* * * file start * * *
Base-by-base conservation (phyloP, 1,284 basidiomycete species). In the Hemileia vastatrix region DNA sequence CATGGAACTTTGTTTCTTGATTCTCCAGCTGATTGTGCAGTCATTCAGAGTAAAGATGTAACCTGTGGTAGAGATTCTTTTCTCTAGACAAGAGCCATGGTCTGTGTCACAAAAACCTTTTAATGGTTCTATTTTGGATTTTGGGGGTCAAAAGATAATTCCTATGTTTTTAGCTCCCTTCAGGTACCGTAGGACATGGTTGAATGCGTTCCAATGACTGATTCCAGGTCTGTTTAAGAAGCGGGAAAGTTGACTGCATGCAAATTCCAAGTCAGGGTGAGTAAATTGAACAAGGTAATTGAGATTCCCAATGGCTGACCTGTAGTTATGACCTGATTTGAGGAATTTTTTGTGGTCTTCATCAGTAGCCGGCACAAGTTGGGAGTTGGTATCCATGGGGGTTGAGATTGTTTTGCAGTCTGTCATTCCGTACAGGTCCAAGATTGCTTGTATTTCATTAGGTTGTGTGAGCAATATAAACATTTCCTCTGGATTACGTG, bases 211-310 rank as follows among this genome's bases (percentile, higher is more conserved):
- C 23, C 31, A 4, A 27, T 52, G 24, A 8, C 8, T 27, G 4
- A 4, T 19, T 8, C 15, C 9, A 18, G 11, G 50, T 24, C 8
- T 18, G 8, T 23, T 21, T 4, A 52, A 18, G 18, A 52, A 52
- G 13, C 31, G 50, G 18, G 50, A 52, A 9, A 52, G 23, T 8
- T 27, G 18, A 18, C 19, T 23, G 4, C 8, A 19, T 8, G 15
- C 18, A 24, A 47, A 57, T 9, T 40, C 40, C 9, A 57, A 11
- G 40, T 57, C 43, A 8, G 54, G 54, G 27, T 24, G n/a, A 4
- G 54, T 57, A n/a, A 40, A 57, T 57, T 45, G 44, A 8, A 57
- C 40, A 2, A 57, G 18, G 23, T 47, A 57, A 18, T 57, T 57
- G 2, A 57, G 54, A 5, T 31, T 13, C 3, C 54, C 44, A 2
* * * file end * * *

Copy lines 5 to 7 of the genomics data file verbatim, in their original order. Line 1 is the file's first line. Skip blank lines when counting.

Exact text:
- G 13, C 31, G 50, G 18, G 50, A 52, A 9, A 52, G 23, T 8
- T 27, G 18, A 18, C 19, T 23, G 4, C 8, A 19, T 8, G 15
- C 18, A 24, A 47, A 57, T 9, T 40, C 40, C 9, A 57, A 11